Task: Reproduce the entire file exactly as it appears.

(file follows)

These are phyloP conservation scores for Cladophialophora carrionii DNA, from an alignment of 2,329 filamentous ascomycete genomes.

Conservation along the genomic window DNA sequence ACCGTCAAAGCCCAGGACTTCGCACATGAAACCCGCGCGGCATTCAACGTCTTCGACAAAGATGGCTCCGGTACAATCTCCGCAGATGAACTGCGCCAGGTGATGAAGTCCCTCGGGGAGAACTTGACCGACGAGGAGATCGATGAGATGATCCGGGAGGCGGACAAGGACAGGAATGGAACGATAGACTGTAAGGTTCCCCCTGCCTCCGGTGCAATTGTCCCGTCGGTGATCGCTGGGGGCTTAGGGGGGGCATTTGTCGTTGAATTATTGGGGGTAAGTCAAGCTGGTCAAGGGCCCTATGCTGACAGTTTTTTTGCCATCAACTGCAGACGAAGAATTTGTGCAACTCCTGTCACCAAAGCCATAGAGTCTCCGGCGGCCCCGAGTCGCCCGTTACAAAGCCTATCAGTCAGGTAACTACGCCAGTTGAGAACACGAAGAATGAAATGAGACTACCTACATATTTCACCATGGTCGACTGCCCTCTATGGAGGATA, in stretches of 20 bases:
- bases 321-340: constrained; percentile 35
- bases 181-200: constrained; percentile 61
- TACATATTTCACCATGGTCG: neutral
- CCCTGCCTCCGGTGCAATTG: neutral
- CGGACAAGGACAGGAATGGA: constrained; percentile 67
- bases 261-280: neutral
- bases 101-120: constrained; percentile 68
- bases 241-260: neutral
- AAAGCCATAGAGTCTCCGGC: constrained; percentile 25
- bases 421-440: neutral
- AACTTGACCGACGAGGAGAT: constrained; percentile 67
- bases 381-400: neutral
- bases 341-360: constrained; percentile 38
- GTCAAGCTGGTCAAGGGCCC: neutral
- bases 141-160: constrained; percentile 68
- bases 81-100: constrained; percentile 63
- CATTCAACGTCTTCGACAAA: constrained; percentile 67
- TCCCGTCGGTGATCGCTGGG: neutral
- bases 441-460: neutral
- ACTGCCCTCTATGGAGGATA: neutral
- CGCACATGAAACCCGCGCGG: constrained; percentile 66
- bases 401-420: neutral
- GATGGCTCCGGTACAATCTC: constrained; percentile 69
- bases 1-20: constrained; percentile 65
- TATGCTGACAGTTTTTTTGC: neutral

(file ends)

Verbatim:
These are phyloP conservation scores for Cladophialophora carrionii DNA, from an alignment of 2,329 filamentous ascomycete genomes.

Conservation along the genomic window DNA sequence ACCGTCAAAGCCCAGGACTTCGCACATGAAACCCGCGCGGCATTCAACGTCTTCGACAAAGATGGCTCCGGTACAATCTCCGCAGATGAACTGCGCCAGGTGATGAAGTCCCTCGGGGAGAACTTGACCGACGAGGAGATCGATGAGATGATCCGGGAGGCGGACAAGGACAGGAATGGAACGATAGACTGTAAGGTTCCCCCTGCCTCCGGTGCAATTGTCCCGTCGGTGATCGCTGGGGGCTTAGGGGGGGCATTTGTCGTTGAATTATTGGGGGTAAGTCAAGCTGGTCAAGGGCCCTATGCTGACAGTTTTTTTGCCATCAACTGCAGACGAAGAATTTGTGCAACTCCTGTCACCAAAGCCATAGAGTCTCCGGCGGCCCCGAGTCGCCCGTTACAAAGCCTATCAGTCAGGTAACTACGCCAGTTGAGAACACGAAGAATGAAATGAGACTACCTACATATTTCACCATGGTCGACTGCCCTCTATGGAGGATA, in stretches of 20 bases:
- bases 321-340: constrained; percentile 35
- bases 181-200: constrained; percentile 61
- TACATATTTCACCATGGTCG: neutral
- CCCTGCCTCCGGTGCAATTG: neutral
- CGGACAAGGACAGGAATGGA: constrained; percentile 67
- bases 261-280: neutral
- bases 101-120: constrained; percentile 68
- bases 241-260: neutral
- AAAGCCATAGAGTCTCCGGC: constrained; percentile 25
- bases 421-440: neutral
- AACTTGACCGACGAGGAGAT: constrained; percentile 67
- bases 381-400: neutral
- bases 341-360: constrained; percentile 38
- GTCAAGCTGGTCAAGGGCCC: neutral
- bases 141-160: constrained; percentile 68
- bases 81-100: constrained; percentile 63
- CATTCAACGTCTTCGACAAA: constrained; percentile 67
- TCCCGTCGGTGATCGCTGGG: neutral
- bases 441-460: neutral
- ACTGCCCTCTATGGAGGATA: neutral
- CGCACATGAAACCCGCGCGG: constrained; percentile 66
- bases 401-420: neutral
- GATGGCTCCGGTACAATCTC: constrained; percentile 69
- bases 1-20: constrained; percentile 65
- TATGCTGACAGTTTTTTTGC: neutral